Bats, Raphaëlle (2020). Un outil stratégique pour les bibliothèques. Bibliothèque(s), Vert-ueuses bibliothèques (Dossier)(102-103), 29-31
L’Agenda 2030 est un outil de pilotage pour les états membres de l’ONU. Cet outil est utilisé dans le cadre de la mise en œuvre d’un développement durable dans ces mêmes états et propose donc des objectifs, des cibles et des indicateurs.
Aus Papier oder alten Büchern können nachhaltige Projekte entstehen. Seit zwei Jahren bietet die Stadtbücherei Dornbirn Kreativwerkstätten an. Ziel ist es, möglichst vielfältige Zugänge zu Lernen, Büchern und Bibliotheken zu schaffen.
Schumann, Tim (2015). Urban Gardening und Bibliotheken. Büchereiperspektiven, 2, 18-19
Urban Gardening ist mehr als ein Trend; Neben der Nutzung von privaten oder städtischen Flächen für den Anbau von Nahrungsmitteln steht mit der Gründung von Gemeinschaftsgärten auch eine neue Form des gemeinsamen Lernens und Experimentierens im Mittelplpunkt - ein spannender Ansatz für Bibliotheken.
Schumann, Tim (2017). Urban Gardening und Makerspaces als neues Arbeitsfeld Öffentlicher Bibliotheken und Beitrag zur Stadtentwicklung. Institut für Informationswissenschaft
Schumann, Tim (2016). Urban Gardening und Öffentliche Bibliotheken: Konzeption einer Veranstaltungsreihe in der Stadtbibliothek Bad Oldesloe. Informationspraxis, 2(1), 1-21. DOI: 10.11588/ip.2016.1.23822
Urban Gardening ist mehr als ein Trend. Öffentliche Bibliotheken sollten sich diesem in der Suche nach einem neuen Selbstverständnis und ihrer Rolle in einer digitalen Gesellschaft nicht verschließen. In der Stadtbibliothek Bad Oldesloe wurde eine ganze Veranstaltungsreihe rund um dieses Thema organisiert und in Form eines Makerspaces mit modernen Formen des gemeinschaftlichen Lernens verknüpft. So konnte sich die Stadtbibliothek als moderner und innovativer Lernort positionieren und neue Initiativen in der Stadt anstoßen. Urban Gardening is more than a trend. Public Libraries should not ignore this in their search for a new understanding and their role in the digital age. The Public Library of Bad Oldesloe created a series of events around that topic and combined it with a makerspace with new forms of learning in communities. By that, the Public Library presented itself as an innovative learning space and helped to engage some initiatives in the city itself.
Schumann, Tim (2018). Urban gardening, foodsharing and makerspaces: Best practice in the Stadtbibliothek of Bad Oldesloe, Germany. In Hauke, Petra; Charney, Madeleine; Sahavirta, Harri (Hrsg.), Going green: implementing sustainable strategies in libraries around the world (S. 122-134). De Gruyter Saur. DOI: 10.1515/9783110608878-013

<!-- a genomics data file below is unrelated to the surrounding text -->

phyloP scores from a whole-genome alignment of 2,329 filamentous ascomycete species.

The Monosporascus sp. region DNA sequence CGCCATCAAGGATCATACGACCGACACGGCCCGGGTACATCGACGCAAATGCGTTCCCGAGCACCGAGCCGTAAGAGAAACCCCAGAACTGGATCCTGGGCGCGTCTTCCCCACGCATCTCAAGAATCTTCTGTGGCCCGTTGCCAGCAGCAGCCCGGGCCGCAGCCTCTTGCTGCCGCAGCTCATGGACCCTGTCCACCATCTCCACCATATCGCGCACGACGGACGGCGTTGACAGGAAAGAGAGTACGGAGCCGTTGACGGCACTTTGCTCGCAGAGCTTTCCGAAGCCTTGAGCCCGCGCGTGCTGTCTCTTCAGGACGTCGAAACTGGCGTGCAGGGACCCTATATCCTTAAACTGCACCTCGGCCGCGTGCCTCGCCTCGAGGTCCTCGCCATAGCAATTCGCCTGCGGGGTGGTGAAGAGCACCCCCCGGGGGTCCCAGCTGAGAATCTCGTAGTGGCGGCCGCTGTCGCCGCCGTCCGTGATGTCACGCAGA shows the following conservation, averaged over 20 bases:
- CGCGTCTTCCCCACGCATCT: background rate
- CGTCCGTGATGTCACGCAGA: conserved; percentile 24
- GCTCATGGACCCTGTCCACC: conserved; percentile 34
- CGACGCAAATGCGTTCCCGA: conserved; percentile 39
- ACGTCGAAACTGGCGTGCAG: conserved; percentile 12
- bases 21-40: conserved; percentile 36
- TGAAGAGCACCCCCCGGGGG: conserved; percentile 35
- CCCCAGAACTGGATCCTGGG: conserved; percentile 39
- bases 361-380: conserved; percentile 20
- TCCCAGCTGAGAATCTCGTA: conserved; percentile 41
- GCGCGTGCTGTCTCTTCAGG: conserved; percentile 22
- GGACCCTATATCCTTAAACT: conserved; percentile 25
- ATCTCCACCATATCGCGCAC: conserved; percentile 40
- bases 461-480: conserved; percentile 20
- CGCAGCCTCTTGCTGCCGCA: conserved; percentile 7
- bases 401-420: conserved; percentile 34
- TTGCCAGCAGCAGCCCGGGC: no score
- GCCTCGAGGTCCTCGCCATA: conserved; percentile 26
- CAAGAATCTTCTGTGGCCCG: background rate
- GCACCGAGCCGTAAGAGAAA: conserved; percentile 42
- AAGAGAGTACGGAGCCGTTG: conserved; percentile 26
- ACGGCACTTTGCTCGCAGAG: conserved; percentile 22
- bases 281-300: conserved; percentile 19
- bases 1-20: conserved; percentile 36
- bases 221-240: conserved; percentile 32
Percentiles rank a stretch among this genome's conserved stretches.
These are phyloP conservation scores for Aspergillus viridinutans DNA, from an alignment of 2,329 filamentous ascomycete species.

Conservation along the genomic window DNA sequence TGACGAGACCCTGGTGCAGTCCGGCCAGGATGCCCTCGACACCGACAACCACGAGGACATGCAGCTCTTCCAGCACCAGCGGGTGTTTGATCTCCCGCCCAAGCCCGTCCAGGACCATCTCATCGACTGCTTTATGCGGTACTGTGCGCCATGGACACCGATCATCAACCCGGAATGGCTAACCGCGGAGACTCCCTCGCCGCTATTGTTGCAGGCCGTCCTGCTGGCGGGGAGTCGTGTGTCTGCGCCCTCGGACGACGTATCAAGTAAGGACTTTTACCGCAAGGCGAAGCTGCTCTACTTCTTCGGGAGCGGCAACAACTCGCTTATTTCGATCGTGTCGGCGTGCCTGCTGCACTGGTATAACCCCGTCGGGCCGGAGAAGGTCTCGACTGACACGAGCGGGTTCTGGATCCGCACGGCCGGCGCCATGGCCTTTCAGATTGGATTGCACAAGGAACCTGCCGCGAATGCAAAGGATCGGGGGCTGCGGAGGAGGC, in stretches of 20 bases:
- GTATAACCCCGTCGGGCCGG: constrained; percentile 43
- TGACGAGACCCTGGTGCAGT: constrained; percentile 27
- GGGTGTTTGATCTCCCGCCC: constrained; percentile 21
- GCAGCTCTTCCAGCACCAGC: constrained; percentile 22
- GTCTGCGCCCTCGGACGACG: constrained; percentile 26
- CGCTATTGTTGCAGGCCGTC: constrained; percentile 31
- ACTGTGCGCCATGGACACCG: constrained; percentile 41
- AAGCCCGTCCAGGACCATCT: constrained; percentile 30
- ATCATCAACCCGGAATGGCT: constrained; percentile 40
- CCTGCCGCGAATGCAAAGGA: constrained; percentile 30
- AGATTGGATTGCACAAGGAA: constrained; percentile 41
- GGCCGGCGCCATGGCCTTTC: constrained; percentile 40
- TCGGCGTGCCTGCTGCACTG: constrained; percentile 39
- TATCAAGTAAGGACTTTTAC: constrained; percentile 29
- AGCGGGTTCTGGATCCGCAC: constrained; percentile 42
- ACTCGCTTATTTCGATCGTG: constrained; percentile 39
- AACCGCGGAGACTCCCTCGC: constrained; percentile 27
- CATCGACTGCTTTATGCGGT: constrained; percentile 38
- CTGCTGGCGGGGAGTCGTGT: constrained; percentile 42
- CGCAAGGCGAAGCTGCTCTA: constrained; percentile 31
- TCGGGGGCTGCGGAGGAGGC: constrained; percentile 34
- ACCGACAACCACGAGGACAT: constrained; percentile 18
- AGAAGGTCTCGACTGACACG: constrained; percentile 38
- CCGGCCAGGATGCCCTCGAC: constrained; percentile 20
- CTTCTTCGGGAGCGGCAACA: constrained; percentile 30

Xu, Hong (2016). Using library and information technologies and resources to support sustainability projects: Paper presented at IFLA WLIC 2016, Columbus, OH.
This is a case study about how libraries and librarians participate in a sustainability research project, and use Library and Information technologies and Resources to support the project. The Research Coordination Network for Climate, Energy, Environment and Engagement in Semiarid Regions (RCN CE3SAR) – is a NSF funded South Texas sustainability project. RCN CE3SAR’s goal is to develop an innovative model for conducting interdisciplinary, region-specific, sustainability research closely tied to the needs of highly-engaged local stakeholders. A project librarian collaborates with Texas Digital Library and Mary and Jeff Bell Library provides services to RCN CE3SAR project from the following aspects. 1. Building an innovative information platform to support the collaboration and outreach for RCN CE3SAR network institutions and members. The platform integrated serials of information technologies such as project web presence, project management system, digital repository, virtual communication system, conference management system, and wiki. 2. Supporting sustainability research by data management, bibliography, and information retrieval services.3. Supporting sustainability education by developing a learning object repository to manage and provide open access to sustainability learning objects produced via the project. 4. Promoting sustainability practices. For example, providing technology support for using WebEx as an online conference tool for RCN CE3SAR meetings so that to reduce gas emissions from transportation; using “Save A Tree” as a slogan to encourage RCN CE3SAR institutions and members to save and recycle papers; and advertising campus sustainability innovations and practices.
Schöpfel, Joachim; Boukacem-Zeghmouri, Chérifa (Hrsg.) (2014). Vers la bibliothèque globale: L'agenda 21 dans les bibliothèques. Paris: Éd. du Cercle de la Librairie. ISBN: 2765414211
Un guide pour aider les professionnels des bibliothèques et centres de documentation à appliquer l'Agenda 21. Les différents spécialistes traitent aussi bien de la performance globale des administrations et services que de leur responsabilité sociale. Une boîte à outils pour inscrire les établissements dans la citoyenneté, dans leur environnement et dans la qualité de l'offre de service.
Please send comments, additions or suggestions to the bibliography to Beate Hörning.
The Bibliography Green Library is created in cooperation with the IFLA Environment, Sustainability and Libraries Section (ENSULIB).